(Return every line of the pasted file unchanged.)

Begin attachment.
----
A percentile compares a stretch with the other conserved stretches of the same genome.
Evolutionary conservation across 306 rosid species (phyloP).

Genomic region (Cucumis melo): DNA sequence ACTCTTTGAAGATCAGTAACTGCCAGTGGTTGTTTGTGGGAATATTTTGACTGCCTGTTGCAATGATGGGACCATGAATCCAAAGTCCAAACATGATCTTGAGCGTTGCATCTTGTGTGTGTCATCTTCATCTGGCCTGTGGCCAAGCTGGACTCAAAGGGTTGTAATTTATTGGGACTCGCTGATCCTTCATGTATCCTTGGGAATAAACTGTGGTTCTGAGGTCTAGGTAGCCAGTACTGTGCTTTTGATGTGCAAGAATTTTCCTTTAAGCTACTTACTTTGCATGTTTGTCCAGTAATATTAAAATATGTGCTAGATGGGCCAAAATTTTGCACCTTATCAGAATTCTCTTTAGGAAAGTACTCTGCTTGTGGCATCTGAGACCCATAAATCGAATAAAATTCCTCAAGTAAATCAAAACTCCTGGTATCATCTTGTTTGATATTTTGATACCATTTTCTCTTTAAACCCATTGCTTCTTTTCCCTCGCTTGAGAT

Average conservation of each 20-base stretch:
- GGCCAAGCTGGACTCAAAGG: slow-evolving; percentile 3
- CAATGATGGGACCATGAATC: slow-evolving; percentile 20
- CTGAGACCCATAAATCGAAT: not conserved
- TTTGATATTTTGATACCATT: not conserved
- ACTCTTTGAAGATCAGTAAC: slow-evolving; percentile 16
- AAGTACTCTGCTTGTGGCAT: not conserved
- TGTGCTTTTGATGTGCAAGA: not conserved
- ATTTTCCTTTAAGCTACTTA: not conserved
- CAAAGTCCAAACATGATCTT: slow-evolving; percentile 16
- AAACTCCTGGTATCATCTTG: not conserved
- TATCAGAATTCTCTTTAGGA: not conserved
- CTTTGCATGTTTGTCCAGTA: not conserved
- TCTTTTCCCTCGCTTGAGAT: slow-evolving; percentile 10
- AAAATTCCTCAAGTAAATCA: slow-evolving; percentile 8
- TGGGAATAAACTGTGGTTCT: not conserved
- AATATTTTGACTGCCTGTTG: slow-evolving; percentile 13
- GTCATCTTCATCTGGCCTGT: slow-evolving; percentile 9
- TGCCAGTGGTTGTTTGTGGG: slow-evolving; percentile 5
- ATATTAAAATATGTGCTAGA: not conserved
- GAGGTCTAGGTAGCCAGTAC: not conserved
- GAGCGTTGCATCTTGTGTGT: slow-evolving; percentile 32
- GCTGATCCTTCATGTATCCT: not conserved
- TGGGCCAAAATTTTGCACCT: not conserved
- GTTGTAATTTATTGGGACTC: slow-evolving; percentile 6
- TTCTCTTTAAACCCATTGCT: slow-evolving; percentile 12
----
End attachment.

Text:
A percentile compares a stretch with the other conserved stretches of the same genome.
Evolutionary conservation across 306 rosid species (phyloP).

Genomic region (Cucumis melo): DNA sequence ACTCTTTGAAGATCAGTAACTGCCAGTGGTTGTTTGTGGGAATATTTTGACTGCCTGTTGCAATGATGGGACCATGAATCCAAAGTCCAAACATGATCTTGAGCGTTGCATCTTGTGTGTGTCATCTTCATCTGGCCTGTGGCCAAGCTGGACTCAAAGGGTTGTAATTTATTGGGACTCGCTGATCCTTCATGTATCCTTGGGAATAAACTGTGGTTCTGAGGTCTAGGTAGCCAGTACTGTGCTTTTGATGTGCAAGAATTTTCCTTTAAGCTACTTACTTTGCATGTTTGTCCAGTAATATTAAAATATGTGCTAGATGGGCCAAAATTTTGCACCTTATCAGAATTCTCTTTAGGAAAGTACTCTGCTTGTGGCATCTGAGACCCATAAATCGAATAAAATTCCTCAAGTAAATCAAAACTCCTGGTATCATCTTGTTTGATATTTTGATACCATTTTCTCTTTAAACCCATTGCTTCTTTTCCCTCGCTTGAGAT

Average conservation of each 20-base stretch:
- GGCCAAGCTGGACTCAAAGG: slow-evolving; percentile 3
- CAATGATGGGACCATGAATC: slow-evolving; percentile 20
- CTGAGACCCATAAATCGAAT: not conserved
- TTTGATATTTTGATACCATT: not conserved
- ACTCTTTGAAGATCAGTAAC: slow-evolving; percentile 16
- AAGTACTCTGCTTGTGGCAT: not conserved
- TGTGCTTTTGATGTGCAAGA: not conserved
- ATTTTCCTTTAAGCTACTTA: not conserved
- CAAAGTCCAAACATGATCTT: slow-evolving; percentile 16
- AAACTCCTGGTATCATCTTG: not conserved
- TATCAGAATTCTCTTTAGGA: not conserved
- CTTTGCATGTTTGTCCAGTA: not conserved
- TCTTTTCCCTCGCTTGAGAT: slow-evolving; percentile 10
- AAAATTCCTCAAGTAAATCA: slow-evolving; percentile 8
- TGGGAATAAACTGTGGTTCT: not conserved
- AATATTTTGACTGCCTGTTG: slow-evolving; percentile 13
- GTCATCTTCATCTGGCCTGT: slow-evolving; percentile 9
- TGCCAGTGGTTGTTTGTGGG: slow-evolving; percentile 5
- ATATTAAAATATGTGCTAGA: not conserved
- GAGGTCTAGGTAGCCAGTAC: not conserved
- GAGCGTTGCATCTTGTGTGT: slow-evolving; percentile 32
- GCTGATCCTTCATGTATCCT: not conserved
- TGGGCCAAAATTTTGCACCT: not conserved
- GTTGTAATTTATTGGGACTC: slow-evolving; percentile 6
- TTCTCTTTAAACCCATTGCT: slow-evolving; percentile 12